Here at Geeks of Color, we are committed to representing diversity and inclusion in the entertainment industry and want to see every facet of that inclusion, both on screen and off. We’ve already told you about the difference between whitewashing and race-bending. Now, a different discussion is emerging. With a flurry of new opportunities for talent of color, people are beginning to wonder if creating original roles for people of color is preferable to “race-bending”, or taking an originally white role and giving it to an actor of color. The idea that “race-bending” is trying to insert people of color into white spaces is dated and frankly tired, and here I am going to explain why.
First, I’m going to give three examples of popular characters who were originally white in their source material but are played by actors of color in adaptations. The first example, and possibly the most noteworthy, is Aquaman. Jason Momoa will play the character in his upcoming solo film at the end of 2018, which most of us are eagerly anticipating. Momoa is Native Hawaiian, making him the first Native Hawaiian superhero in a major blockbuster. Aquaman has always been drawn in the comics as blond-haired and blue-eyed, but Batman v Superman and Justice League director Zack Snyder made the choice to cast Jason Momoa regardless of his race.
The second example is the controversial casting of Atlanta actress Zazie Beetz in the role of Domino. In the comics, Domino is portrayed as a character with porcelain white skin and a black patch over her right eye. In the film, they’ve reversed that effect- her skin is black, and her patch is white. Fans of the character were angry over this change, saying that it’s “inaccurate” to the way she has long been portrayed in the comics. You can catch Zazie in the upcoming Deadpool 2 film, which slices its way into theaters on May 18.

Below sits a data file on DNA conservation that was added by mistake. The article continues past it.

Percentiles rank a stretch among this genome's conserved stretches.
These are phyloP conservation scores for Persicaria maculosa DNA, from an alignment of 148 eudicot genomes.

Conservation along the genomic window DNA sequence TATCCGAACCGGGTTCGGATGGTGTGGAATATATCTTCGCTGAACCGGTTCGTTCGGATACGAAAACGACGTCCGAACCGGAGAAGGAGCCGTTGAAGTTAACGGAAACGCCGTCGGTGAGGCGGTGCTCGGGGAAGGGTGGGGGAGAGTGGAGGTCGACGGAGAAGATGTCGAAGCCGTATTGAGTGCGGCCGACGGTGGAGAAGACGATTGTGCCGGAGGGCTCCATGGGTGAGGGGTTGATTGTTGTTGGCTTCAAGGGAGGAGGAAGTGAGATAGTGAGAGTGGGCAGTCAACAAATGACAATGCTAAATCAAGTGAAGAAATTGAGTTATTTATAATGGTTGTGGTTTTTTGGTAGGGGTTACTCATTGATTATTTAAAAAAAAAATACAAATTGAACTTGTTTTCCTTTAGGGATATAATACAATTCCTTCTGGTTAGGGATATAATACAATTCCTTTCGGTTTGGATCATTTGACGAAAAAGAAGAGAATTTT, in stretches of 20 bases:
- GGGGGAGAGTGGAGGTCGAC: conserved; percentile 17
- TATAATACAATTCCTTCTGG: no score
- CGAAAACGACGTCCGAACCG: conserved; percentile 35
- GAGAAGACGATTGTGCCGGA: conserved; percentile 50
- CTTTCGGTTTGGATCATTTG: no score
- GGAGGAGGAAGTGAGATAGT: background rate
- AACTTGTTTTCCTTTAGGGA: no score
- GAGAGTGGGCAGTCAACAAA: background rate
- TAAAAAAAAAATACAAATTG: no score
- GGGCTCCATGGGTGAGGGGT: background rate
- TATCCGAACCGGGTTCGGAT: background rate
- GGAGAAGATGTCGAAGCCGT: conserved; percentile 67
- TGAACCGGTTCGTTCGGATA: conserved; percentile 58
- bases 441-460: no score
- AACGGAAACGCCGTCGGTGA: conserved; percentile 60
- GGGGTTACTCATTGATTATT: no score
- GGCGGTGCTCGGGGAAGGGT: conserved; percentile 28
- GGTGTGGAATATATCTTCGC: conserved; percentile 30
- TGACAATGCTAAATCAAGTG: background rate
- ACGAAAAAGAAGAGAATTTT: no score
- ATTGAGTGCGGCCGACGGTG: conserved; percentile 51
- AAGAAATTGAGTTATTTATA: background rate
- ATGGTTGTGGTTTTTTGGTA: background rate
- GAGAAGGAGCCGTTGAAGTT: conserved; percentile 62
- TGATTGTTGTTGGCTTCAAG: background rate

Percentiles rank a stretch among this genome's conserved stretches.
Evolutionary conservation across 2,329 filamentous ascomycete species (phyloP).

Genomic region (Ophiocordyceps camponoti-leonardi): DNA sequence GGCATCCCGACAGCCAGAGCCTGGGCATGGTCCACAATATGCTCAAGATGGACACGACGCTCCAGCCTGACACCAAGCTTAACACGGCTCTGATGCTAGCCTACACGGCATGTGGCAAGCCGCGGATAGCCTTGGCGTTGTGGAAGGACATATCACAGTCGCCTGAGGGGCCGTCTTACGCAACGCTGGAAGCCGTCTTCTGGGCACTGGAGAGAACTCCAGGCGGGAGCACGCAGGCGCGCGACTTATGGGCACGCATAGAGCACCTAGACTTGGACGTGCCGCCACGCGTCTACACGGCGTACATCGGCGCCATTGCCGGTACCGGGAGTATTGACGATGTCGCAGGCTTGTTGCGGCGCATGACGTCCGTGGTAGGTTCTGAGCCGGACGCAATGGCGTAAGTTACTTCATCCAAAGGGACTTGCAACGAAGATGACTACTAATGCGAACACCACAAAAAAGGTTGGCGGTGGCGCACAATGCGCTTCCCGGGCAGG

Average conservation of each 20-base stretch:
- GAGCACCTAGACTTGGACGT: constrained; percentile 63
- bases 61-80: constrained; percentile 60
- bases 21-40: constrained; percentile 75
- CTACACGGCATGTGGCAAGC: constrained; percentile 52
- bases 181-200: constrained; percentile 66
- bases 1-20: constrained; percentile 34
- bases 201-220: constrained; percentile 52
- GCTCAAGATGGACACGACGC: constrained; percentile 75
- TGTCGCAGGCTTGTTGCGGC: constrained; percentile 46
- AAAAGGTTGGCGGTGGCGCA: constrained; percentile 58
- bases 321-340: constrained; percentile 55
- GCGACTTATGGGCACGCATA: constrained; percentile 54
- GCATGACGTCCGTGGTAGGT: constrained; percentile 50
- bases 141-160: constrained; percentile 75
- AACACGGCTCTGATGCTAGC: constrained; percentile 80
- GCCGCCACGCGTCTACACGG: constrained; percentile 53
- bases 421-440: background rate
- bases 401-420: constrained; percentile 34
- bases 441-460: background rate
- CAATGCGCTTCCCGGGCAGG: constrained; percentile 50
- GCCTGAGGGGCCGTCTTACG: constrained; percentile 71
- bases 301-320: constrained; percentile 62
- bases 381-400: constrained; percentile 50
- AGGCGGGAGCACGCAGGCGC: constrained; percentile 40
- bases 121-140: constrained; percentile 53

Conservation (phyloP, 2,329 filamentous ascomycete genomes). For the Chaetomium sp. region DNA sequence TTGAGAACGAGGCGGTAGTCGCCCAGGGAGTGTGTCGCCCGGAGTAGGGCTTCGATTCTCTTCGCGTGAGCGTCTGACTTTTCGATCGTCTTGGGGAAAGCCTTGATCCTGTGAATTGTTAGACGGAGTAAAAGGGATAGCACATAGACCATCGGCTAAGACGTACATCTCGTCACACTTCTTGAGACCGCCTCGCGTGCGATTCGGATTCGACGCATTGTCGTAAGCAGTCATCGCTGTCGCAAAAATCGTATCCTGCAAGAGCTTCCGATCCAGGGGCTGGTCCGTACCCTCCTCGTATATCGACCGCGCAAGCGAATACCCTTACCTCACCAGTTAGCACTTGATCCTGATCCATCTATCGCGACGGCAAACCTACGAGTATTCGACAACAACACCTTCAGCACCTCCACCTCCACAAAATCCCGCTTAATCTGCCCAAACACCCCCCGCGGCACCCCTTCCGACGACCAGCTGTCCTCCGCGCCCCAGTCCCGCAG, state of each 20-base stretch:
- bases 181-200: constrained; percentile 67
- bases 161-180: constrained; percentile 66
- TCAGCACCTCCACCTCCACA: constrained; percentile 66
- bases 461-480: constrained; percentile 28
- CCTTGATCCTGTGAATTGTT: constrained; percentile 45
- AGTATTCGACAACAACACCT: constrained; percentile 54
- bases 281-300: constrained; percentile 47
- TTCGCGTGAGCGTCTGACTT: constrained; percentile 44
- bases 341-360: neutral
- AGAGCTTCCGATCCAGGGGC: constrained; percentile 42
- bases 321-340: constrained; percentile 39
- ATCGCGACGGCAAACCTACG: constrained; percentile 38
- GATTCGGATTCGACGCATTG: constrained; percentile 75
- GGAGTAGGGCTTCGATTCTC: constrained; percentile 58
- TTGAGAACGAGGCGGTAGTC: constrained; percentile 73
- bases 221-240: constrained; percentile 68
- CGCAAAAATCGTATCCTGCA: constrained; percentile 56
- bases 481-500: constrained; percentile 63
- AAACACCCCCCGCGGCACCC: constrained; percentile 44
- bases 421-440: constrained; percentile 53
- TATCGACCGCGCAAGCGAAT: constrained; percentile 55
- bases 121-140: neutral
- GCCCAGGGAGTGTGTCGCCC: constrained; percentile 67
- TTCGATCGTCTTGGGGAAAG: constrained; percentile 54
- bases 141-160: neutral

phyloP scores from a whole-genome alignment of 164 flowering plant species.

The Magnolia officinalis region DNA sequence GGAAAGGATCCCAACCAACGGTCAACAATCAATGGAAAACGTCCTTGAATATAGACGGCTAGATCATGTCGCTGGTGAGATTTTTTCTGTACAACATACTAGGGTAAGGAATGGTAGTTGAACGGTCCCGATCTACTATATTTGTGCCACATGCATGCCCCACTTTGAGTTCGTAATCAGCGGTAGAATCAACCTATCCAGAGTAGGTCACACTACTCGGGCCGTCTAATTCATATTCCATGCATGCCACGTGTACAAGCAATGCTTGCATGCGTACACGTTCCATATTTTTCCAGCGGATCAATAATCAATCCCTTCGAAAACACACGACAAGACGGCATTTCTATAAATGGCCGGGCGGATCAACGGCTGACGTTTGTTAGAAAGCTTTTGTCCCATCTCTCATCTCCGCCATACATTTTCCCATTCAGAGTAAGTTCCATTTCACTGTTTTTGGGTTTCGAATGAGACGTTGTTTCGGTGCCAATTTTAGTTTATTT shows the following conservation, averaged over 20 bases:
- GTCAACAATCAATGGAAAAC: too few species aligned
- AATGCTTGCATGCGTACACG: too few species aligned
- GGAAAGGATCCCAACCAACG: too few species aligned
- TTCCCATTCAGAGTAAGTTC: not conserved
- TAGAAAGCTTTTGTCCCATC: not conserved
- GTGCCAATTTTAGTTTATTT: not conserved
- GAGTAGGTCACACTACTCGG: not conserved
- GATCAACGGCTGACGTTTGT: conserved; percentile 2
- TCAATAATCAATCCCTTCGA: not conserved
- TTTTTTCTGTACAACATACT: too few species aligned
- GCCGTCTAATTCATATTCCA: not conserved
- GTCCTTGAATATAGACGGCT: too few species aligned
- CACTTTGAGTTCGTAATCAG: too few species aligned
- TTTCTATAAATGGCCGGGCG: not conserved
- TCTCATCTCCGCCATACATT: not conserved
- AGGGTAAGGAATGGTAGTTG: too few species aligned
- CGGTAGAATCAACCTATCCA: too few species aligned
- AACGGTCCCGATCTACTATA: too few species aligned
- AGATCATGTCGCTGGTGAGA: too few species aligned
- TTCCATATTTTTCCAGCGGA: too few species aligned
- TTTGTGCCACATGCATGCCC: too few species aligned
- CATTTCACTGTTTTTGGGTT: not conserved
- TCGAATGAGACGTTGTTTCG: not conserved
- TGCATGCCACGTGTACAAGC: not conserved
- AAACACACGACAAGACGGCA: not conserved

The third and final example I’m going to give here is the casting of Will Smith in the role of Deadshot, an assassin and killer, in DC’s Suicide Squad film in summer 2016. Deadshot is also a character who has been consistently portrayed as Caucasian in the comics (he’s still portrayed that way in some forms, which is a bit strange to me). He’s got style, swagger, and he kills expertly. In other words, it’s a role that was pretty much written for Will Smith.
In all these cases, major studios took major characters for their upcoming tentpole superhero blockbusters and race-bended them, casting actors of color for the roles. Why? In most cases, the reasoning was that these actors were simply the best for the roles. And that may very well be the case. But in the past, actors of color wouldn’t have even had a chance to audition for the roles in the first place; the only roles they would get would be background or supporting if they were lucky.
There is still a big disparity between white actors and actors of color in Hollywood. In 2014, it was reported that nearly 73% of lead roles in Hollywood films went to white actors. Only 33 films that year had actors of color in starring or co-starring roles. And the numbers for directors of color are even worse. Some may argue that this simply reflects the makeup of the country, but more and more people of color are coming to the States every day. By 2050, nearly half the country will be at least biracial or descended from a person of color. If that is the case, why is it so difficult to cast a person of color in a leading role – especially roles that are not required to be any specific race?